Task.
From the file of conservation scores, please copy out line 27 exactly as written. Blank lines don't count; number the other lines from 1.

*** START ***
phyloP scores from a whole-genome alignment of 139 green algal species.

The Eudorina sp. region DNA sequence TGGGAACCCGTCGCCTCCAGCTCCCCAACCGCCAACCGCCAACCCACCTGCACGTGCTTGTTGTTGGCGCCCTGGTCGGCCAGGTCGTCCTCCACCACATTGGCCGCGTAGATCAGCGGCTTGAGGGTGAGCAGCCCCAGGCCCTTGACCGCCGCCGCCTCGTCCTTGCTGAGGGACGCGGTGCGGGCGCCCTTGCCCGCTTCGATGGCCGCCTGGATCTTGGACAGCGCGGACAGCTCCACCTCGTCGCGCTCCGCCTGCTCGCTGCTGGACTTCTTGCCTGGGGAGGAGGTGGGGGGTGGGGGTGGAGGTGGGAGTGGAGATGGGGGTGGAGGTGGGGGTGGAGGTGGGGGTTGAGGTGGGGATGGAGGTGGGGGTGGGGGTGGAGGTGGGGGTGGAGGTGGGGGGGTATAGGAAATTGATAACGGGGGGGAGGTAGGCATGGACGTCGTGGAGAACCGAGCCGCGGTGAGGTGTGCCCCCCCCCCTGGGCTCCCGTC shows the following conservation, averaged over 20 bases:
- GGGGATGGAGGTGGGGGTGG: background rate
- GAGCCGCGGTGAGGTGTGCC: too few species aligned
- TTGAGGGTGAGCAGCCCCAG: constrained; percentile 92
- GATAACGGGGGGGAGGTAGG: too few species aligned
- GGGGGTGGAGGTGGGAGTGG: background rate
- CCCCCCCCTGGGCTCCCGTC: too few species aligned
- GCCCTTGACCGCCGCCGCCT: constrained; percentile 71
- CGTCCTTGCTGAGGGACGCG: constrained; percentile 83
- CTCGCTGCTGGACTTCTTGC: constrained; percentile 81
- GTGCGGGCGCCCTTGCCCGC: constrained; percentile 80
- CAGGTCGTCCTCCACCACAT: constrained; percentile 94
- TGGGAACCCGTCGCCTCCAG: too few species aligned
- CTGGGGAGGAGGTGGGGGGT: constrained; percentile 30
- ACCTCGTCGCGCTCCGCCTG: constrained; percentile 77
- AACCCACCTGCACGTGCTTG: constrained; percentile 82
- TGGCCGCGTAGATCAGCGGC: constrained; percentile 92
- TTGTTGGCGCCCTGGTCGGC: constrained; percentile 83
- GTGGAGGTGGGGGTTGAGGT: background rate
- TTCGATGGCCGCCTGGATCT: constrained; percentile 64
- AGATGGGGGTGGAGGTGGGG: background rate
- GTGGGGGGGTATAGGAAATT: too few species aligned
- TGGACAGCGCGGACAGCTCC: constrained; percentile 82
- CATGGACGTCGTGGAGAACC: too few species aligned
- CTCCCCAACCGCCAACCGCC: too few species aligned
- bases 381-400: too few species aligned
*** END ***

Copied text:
- bases 381-400: too few species aligned